Welcome to practical physicsPracticle physics - practical activities designed for use in the classroom with 11 to 19 year olds
 

Work done by a force

Work is done whenever a force moves something over a distance. You can calculate the energy transferred, or work done, by multiplying the force by the distance moved in the direction of the force. 
Energy transferred = work done = force x distance moved in the direction of the force 
 
When energy is transferred from chemical energy stored in muscles to ‘uphill energy’ in a raised load, or to ‘elastic energy’ in stretched springs, the energy transferred is a measure of how much work has been done. 

Energy transferred = mgh 
 
This second equation is illustrated by raising kilograms onto different height shelves. You can show that the equation is a good summary of what happens. It takes account of the mass, the height raised and whether the kilogram is raised on the Earth or the Moon. 
 
The useful thing which you get from fuels by burning them is the transfer of energy released, to some other energy store such as a raised load, or a moving body. 
 
However, not all the energy available does a useful job. If you lift a lot of bricks, you can get too hot. As well as transferring energy to the raised bricks, some of the energy generated in your muscles warms you up. The transfer of energy is not 100% efficient and not all the energy transferred is represented by mgh. Nor do you know how much total energy is stored by things being ‘uphill’. You can only calculate energy that is transferred.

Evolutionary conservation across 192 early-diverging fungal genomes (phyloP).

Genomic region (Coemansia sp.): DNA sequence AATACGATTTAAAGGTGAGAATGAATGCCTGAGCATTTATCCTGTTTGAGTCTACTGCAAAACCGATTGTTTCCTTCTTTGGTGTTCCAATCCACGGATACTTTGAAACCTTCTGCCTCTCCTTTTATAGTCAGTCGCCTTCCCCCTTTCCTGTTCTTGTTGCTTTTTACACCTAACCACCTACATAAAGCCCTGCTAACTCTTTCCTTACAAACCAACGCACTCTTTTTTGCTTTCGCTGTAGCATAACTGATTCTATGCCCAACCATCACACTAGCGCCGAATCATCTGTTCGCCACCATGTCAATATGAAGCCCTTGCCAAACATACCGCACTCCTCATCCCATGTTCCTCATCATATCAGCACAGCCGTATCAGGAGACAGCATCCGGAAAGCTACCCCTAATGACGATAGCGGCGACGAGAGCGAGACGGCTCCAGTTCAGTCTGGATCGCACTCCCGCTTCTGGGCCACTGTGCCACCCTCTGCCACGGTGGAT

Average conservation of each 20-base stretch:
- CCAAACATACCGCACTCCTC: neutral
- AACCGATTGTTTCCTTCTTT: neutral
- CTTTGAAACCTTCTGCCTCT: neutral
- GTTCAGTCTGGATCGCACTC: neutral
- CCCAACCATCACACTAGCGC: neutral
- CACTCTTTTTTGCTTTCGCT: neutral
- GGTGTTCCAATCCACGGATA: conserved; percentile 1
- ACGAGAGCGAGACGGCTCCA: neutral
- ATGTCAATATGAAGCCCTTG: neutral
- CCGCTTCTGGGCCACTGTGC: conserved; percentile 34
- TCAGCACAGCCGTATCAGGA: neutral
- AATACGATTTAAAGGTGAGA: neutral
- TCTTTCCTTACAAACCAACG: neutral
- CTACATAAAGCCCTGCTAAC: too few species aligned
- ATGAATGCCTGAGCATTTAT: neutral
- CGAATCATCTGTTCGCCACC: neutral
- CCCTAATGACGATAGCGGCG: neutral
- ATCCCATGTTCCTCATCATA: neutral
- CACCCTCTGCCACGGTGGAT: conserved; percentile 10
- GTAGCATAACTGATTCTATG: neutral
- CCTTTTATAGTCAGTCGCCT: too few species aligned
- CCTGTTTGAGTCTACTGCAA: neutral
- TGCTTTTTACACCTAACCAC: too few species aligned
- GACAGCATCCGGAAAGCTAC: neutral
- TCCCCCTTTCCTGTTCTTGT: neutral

Concepts develop with steam engines 
Humans first domesticated animals to do useful work and later found other ways of exploiting energy from natural sources, such as falling water and wind. But the abstract idea of an ‘engine’ really developed with steam engines. 
 
By the 1820s the concept of ‘work’ as mechanical effect had been introduced into discussions about what are now called power technologies. Early on, a major use of steam engines was pumping water out of mines. Manufacturers such as Boulton & Watt persuaded mine owners in Cornwall to buy a steam engine in place of their pit ponies, by comparing the amount of work each could do. 
 
Watt went even further, developing the concept of rate of working, or power, with his steam engines described in ‘horsepower’. Steam engines enabled the output of many Cornish mines to quadruple. 
 
An analogy to use when teaching about energy transfers 
Consider two bank accounts. If I transfer a £1 cheque from my account to yours then my account goes down by £1 and yours will go up by £1. But a cheque is not cash of any kind. It is an instruction to my bank to pay out £1 into your account. We have to pay the banks for doing the job for us and so although my account falls by £1 yours may only gain 95p because you have to pay bank charges. It is also impossible in this transaction to know how much is stored in each account. 
 
Pushing this analogy to its limits helps to show that whilst you can store real cash in the bank (the energy stored, for example, in a fuel + oxygen mixture), the cheque which passes between accounts is something different. The cheque is a means of transferring the cash value (the work done for example when a brick is raised). Work is energy being transferred.